You Must Choose, But Choose Wisely

By Jonathan Barnes, 2 years ago
Kyle Crane is a drone, an errand boy, and the protagonist of Dying Light. From the outset, he is dropped into zombie-filled Harran on a mission from a generic, quasi-governmental organization to recover data on the zombie infection. Things go sideways quickly and Crane soon finds himself in debt to one the more benevolent factions in the post-meltdown quarantine zone... who gives him another series of errands to run. Those errands then have him cross paths with the other, less benevolent, faction in Harran and he is tasked with a new set of errands. Throughout the course of his trials and tribulations, Crane is a Labrador Retriever, fetching things that are asked for, finding people who are lost, and generally doing tasks that are either too mundane or dangerous for anyone else to do. This type of gameplay structure isn't new in the open-world super genre... in fact, it's almost rote. What makes Kyle's plight interesting is that, just like a subservient dog, he has little choice in any of these matters and follows the orders of all masters without any type of choice mechanic.

Op-Ed 5

For the past generation or two, many developers have eschewed a linear narrative in favor of branching ones that allow players to have an impact on the story in which they participate. From the choice between Megaton and Tenpenny Tower in Fallout 3 to the myriad of choices that shaped the Mass Effect series, gamers have become accustomed to having some impact on the narrative that games are presenting. Dying Light is not one of these games. While Crane may express displeasure at being tasked to do something that he (and, by proxy, the player) finds morally questionable, he is unable to NOT do it. Sure, Crane may give voice to his displeasure and express outrage at the things he is being "asked" to do, but the player is literally forced into action to progress the story. Upon finishing the task, Crane is given new orders to do a new thing for (possibly) a new master, and the process repeats, grumbling being the only thing that is optional.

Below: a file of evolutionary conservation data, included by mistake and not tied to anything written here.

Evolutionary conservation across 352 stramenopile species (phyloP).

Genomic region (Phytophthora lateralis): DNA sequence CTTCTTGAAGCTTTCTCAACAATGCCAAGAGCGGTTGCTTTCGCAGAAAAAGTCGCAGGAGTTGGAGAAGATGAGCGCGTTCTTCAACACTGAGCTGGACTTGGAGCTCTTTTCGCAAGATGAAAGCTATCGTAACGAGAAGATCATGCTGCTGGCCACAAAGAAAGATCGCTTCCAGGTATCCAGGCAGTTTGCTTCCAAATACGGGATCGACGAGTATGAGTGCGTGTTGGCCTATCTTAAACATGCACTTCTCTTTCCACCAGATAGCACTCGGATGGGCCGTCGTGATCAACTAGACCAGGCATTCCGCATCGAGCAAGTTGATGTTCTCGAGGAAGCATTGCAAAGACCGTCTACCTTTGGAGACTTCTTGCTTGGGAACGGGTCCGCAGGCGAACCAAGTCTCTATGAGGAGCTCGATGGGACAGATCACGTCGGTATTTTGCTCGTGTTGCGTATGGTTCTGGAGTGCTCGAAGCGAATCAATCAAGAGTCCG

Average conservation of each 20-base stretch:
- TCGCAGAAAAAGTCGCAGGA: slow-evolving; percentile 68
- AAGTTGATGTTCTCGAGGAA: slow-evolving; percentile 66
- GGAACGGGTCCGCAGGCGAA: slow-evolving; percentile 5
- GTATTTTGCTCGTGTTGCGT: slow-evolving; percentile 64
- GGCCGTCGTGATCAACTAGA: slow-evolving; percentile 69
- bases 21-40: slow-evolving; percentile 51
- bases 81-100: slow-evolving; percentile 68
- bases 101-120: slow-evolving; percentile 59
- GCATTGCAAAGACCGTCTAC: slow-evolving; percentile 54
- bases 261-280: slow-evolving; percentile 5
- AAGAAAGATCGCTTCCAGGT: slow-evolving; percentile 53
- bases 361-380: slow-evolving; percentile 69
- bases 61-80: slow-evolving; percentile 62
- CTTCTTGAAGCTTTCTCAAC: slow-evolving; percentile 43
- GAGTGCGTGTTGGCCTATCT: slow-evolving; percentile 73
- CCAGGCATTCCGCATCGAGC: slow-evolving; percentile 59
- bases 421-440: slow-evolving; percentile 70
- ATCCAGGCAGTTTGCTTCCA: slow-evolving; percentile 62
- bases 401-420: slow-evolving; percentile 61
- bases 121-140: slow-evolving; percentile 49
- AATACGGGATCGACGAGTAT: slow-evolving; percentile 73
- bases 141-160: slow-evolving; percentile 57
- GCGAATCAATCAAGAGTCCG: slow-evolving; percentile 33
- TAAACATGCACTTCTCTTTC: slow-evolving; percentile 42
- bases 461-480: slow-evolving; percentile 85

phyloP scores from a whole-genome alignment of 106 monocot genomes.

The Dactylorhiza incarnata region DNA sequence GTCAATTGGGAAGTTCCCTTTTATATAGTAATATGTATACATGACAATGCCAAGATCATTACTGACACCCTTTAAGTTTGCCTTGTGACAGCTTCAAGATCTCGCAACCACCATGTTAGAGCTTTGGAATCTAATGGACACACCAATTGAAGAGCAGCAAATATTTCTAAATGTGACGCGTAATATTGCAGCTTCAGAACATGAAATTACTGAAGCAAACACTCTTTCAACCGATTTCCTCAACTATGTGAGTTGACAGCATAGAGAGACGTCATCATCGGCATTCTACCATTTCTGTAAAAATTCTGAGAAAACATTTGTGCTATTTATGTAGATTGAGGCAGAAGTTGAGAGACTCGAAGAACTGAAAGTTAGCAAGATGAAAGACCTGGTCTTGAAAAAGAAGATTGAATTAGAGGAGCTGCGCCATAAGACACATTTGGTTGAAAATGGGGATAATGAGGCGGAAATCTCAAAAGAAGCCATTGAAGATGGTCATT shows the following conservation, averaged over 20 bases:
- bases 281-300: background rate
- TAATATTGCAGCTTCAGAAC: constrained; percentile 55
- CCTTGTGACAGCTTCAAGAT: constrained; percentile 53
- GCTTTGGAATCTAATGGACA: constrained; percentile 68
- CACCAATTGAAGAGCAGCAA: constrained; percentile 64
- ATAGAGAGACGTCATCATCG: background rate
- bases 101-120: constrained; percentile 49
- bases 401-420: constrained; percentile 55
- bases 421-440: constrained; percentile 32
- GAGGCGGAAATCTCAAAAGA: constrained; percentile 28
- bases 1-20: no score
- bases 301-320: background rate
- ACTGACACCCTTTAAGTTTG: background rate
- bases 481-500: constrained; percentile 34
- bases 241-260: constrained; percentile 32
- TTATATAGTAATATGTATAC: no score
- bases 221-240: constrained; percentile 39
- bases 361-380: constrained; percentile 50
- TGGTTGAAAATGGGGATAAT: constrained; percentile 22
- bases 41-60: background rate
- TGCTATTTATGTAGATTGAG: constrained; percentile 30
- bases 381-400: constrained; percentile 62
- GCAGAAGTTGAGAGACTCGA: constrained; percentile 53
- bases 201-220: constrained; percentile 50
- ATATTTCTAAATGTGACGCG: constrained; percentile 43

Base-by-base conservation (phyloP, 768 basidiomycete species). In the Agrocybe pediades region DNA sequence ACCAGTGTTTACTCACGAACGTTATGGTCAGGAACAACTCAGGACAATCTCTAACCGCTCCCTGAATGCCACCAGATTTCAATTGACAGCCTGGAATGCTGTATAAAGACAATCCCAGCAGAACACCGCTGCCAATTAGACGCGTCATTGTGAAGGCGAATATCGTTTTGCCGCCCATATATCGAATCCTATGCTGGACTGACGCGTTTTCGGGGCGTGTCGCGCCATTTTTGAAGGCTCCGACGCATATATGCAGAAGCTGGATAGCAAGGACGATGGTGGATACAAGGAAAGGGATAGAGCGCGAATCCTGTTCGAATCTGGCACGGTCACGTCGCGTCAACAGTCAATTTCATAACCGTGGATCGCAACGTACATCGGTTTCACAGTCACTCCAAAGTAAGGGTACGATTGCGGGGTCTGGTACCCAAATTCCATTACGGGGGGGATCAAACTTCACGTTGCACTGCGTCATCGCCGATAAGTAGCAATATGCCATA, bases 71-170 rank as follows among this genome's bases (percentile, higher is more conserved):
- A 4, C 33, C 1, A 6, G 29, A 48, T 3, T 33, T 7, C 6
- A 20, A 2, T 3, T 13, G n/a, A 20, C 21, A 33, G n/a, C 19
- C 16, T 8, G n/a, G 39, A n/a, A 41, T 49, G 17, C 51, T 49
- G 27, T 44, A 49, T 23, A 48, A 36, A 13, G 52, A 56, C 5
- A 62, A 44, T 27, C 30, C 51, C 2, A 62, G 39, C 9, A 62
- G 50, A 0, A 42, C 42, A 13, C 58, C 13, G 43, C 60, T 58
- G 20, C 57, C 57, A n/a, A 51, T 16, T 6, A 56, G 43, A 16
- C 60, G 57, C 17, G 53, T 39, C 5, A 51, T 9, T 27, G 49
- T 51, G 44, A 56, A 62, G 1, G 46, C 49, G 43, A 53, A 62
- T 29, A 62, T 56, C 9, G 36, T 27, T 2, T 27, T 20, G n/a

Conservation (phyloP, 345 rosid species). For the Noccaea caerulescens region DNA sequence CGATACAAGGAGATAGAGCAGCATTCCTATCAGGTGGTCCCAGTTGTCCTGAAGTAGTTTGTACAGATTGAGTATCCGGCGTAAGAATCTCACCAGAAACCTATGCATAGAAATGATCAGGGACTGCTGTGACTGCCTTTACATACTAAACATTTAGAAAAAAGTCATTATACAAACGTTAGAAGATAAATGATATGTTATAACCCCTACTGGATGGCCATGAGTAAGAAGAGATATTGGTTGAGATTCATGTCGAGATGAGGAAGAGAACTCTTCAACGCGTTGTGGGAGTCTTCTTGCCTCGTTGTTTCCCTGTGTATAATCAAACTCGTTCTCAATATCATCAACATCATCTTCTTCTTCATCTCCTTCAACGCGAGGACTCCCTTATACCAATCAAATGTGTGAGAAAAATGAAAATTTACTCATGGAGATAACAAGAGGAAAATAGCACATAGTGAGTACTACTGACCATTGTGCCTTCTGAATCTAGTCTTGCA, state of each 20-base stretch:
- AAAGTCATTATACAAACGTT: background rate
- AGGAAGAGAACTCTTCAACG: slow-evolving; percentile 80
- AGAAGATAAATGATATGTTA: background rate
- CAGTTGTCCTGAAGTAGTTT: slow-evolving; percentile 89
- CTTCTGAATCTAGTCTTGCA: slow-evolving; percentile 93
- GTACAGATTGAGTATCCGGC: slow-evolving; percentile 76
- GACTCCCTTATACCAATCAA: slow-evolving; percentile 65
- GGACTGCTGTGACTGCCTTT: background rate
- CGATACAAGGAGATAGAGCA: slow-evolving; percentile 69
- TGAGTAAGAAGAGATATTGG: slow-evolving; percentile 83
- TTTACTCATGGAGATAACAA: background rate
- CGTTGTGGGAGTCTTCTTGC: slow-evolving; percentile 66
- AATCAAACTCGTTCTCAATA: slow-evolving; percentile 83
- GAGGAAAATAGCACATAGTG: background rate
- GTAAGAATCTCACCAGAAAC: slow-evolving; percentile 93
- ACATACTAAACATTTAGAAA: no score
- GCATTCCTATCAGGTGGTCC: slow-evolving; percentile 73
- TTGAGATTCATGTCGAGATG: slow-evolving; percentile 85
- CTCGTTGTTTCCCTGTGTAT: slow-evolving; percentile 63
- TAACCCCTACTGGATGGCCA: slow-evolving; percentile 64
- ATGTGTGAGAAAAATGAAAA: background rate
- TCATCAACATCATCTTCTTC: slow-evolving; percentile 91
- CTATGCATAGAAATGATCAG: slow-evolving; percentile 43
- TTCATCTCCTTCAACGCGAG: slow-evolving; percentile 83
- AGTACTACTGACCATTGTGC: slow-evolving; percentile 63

The most interesting facet to this narrative device is that there are places in the game where a choice mechanic might have been beneficial: do you side with the underdog "good guys", the domineering "bad guys", or go it alone and just finish your mission? At a certain point in the story, one of your compatriots is kidnapped. Do you rescue them to please one faction or leave them to finish your mission? The entire story is full of binary (or larger) options that could have allowed for a branching storyline and a customizable story experience, but Techland was either uninterested or unwilling to add them.

Op-Ed 3

That isn't to say that Dying Light isn't without customizable variety. Three skill trees are present that allow the player to customize Crane's skills to their liking. Each skill tree also tracks experience points differently. If you engage in combat, you gain combat XP. If you run, jump, and climb, you gain mobility XP. Do you help others by doing side quests or advance the main storyline? You get survivor XP for that. Furthermore, the game map is littered with those side-quests to the point where choice becomes overabundant in one sense while completely negligent in the other. There is so much "stuff" to do in the game that it makes it hard to prioritize what is important and what is not. This creates an interesting dissonance: the game wants to give you choices except where those choices matter in terms of the narrative.